Tristan: I think the scene has a whole has taken influence from a lot of places. UK guys like Rygby and Lord Jabu who are using some unique sounds. Dayzero in Japan making mental shit. Sectra makes stuff with noise and crushed weird sounds. There’s a massive variety out there and it’s very experimental.

Super healthy and super global…

Dre: It’s great man, it is really healthy. We’ve toured all the way through the times when people were saying dubstep is dying. There was always good music during all of that time but right now it’s like a whole new chapter and energy. Like a second renaissance. For years we’ve battled that weird anti-dubstep mentality. It went through an up-and-down history but now it’s in a nice place and none of that shit matters any more. It’s a hybrid sound, it doesn’t matter what you call it, it’s just dope music.

You did your first Deep Dark & Dangerous tour on home soil in New Zealand this year, right?

Tristan: There’s been plenty of DDD takeovers over the years worldwide, but this was our first proper tour downunder. We got Khiva and Sepia over for it, too. It was dope. It’s very underground over here compared to the States and Canada so it came with its own challenges but it exciting to see what people were interested in and to bring these shows here. Watching Khiva grow over the last three years, it’s gone crazy for her and it’s amazing to get her over at this stage of her career.

You’re helping the next generation. Who did that for you?

Dre: Mala did that for us. He was the first guy we met and we gave music too. He was the first guy to bring us over and got us to play at DMZ. We got booked for a lot shows after that night and did some big tours.

Tristan: It took us touring Europe to be noticed here! It was like local musicians weren’t taken as seriously at the time, that’s changed a lot now.

There’s a strong soundsystem culture in New Zealand isn’t there?

Tristan: Yeah it’s growing at the moment too. The Subtle Soundsystem is the flagship dubstep system here but there’s been a bunch of systems  appear more recently. Eyes Down Sound, Roots Fire Sound. It’s interesting to watch that grow, five to ten years ago they didn’t exist in the same way.

There’s been a strong love for reggae and dub culture in New Zealand for years though, right?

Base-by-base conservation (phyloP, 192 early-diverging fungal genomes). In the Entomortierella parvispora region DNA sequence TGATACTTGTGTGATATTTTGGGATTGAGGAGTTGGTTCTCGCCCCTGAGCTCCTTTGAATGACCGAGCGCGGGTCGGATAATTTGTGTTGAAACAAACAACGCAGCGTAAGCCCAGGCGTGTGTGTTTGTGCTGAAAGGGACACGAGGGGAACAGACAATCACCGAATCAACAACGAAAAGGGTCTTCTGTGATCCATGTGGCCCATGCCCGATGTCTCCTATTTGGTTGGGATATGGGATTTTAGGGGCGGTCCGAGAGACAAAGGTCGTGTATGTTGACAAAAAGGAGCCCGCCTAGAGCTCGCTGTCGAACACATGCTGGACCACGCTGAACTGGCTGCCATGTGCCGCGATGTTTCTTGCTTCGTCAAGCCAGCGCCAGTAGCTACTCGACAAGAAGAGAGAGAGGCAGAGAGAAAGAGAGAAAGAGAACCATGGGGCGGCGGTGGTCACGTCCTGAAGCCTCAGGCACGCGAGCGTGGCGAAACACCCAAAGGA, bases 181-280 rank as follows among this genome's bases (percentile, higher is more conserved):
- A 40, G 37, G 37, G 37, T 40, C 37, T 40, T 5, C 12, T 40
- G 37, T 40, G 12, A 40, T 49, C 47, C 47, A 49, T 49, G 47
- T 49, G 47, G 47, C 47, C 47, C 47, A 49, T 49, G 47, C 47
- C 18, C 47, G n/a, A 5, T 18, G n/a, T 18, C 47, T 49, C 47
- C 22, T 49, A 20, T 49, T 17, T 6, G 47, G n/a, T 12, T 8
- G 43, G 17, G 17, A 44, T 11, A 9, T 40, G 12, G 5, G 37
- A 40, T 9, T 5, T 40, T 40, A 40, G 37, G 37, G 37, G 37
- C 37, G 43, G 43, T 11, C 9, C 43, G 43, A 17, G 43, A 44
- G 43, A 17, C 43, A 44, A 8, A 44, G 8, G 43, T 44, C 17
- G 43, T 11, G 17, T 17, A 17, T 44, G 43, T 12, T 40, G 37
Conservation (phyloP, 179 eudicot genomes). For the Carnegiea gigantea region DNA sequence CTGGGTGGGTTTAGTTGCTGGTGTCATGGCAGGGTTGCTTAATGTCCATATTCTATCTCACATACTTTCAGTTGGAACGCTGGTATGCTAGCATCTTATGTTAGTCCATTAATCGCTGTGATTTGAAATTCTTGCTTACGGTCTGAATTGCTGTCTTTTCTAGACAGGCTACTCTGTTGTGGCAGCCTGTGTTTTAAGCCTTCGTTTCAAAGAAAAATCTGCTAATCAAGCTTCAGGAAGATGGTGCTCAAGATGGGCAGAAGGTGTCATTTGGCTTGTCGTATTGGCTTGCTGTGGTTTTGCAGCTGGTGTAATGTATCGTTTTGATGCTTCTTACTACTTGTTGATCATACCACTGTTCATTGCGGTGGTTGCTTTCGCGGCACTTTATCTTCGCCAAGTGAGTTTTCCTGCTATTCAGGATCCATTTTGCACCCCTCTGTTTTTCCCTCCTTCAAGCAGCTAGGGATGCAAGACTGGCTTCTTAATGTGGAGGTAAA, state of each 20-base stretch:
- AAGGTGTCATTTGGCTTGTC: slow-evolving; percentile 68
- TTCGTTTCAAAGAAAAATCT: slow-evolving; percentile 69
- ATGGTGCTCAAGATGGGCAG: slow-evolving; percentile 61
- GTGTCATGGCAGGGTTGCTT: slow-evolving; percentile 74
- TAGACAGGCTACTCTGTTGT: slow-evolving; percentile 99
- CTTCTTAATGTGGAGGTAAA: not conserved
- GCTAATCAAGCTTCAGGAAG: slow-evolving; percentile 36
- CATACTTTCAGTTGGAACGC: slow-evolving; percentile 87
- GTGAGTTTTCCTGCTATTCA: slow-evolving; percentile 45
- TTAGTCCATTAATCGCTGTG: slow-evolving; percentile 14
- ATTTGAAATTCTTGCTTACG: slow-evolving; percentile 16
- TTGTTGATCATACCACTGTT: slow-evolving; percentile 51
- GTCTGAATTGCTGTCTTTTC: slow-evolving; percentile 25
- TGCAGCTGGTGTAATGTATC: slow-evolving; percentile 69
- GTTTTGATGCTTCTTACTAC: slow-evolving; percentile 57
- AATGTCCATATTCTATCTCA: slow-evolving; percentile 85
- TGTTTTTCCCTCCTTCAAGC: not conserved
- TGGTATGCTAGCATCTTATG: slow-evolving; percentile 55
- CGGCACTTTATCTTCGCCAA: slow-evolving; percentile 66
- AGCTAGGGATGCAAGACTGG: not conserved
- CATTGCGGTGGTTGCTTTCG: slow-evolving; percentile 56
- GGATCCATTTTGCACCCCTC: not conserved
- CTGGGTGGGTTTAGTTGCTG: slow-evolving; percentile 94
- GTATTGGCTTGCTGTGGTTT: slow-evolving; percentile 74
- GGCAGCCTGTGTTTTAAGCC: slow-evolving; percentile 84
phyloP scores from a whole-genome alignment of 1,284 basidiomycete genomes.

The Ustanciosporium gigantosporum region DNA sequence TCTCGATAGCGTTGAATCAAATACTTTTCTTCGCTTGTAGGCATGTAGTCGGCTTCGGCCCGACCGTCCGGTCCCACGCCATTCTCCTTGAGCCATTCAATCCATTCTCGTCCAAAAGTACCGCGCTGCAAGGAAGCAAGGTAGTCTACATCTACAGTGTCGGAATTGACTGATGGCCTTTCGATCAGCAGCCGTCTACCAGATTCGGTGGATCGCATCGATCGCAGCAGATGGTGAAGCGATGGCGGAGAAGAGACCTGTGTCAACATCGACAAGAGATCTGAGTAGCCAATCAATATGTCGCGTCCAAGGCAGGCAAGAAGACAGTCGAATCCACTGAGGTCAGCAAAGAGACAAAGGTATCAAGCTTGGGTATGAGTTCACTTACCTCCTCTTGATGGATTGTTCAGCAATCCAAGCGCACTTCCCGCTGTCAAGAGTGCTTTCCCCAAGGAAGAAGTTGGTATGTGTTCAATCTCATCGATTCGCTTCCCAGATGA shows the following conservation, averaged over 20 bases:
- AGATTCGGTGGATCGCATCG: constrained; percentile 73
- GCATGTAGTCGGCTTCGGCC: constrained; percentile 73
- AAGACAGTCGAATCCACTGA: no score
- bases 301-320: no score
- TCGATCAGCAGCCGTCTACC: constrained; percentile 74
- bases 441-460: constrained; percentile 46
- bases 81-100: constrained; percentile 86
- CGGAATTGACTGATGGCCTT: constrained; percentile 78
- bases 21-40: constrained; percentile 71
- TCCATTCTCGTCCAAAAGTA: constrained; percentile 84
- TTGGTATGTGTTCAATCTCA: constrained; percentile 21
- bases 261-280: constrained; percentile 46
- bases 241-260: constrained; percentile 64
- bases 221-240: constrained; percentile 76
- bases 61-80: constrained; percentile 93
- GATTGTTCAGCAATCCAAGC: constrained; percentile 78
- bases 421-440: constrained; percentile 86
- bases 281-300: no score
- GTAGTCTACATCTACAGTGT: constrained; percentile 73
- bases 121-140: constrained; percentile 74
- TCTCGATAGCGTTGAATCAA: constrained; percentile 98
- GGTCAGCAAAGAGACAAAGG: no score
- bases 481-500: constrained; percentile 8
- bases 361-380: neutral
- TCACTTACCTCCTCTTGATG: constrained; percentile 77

Tristan: There was a famous Bob Marley tour in the 80s and a lot of things popped up around then.

Dre: A lot of reggae bands too. There was a band called Herbs who had a chart hit. And that’s stayed part of the New Zealand sound with bands like Salmonella Dub and Fat Freddy’s Drop and Katchafire Bands like that set it up so when dubstep came in it was ready to go.

Let’s talk about your music this year. We copped Pixelated Pixie which has loads going on in it. Those triplets…

Tristan: Yeah it does have a bit of a different vibe. The intro’s got that double time triplet so it sounds like a weird time signature before it drops. It’s definitely on the more major key / happier vibe than we do with some of our other tracks.

Dre: It’s still dark and on the Truth vibe but it’s got that old school rave vibe that we love, too.

There’s been a nice little flow of new things from you guys in the last few weeks. Are we about to hear more?

Tristan: Absolutely, we have a whole bunch of new stuff coming up! Because we’ve been spending so much time on DDD we’ve sometimes felt Truth stuff hasn’t had as much of our attention. There’s been a lot of times where we felt we couldn’t or shouldn’t do both. But we’ve worked out a way so we can continue releasing Truth stuff regularly but also run the label regularly as well. We want to be able to release music by artists we love and our own stuff.

Dre: We’re stoked about Robot Society. We made it and got it out super fast. We made it in August, tested it in Outlook and Shambhala and got it out quickly. We got the artwork done, got it to the mastering house fast, I think we’ll be doing a lot more of that release flow. We’re doing singles with full artwork and a lot of energy and promoting it like it’s an album. When we dropped Robot Society people thought it was an album!

The more you invest in those details, the more it cuts through the noise and shows you’re committed to the music. It’s not a throwaway DJ tool…

Dre: Yeah we’ve got some exciting ideas about want we want to put out around each release. We have a game for the new track Risky. A fully original Truth game. It’s a throwback 80s arcade thing with amazing pixel art. A kind of Missile Command vibe. The highest score will win a really cool bundle of things too.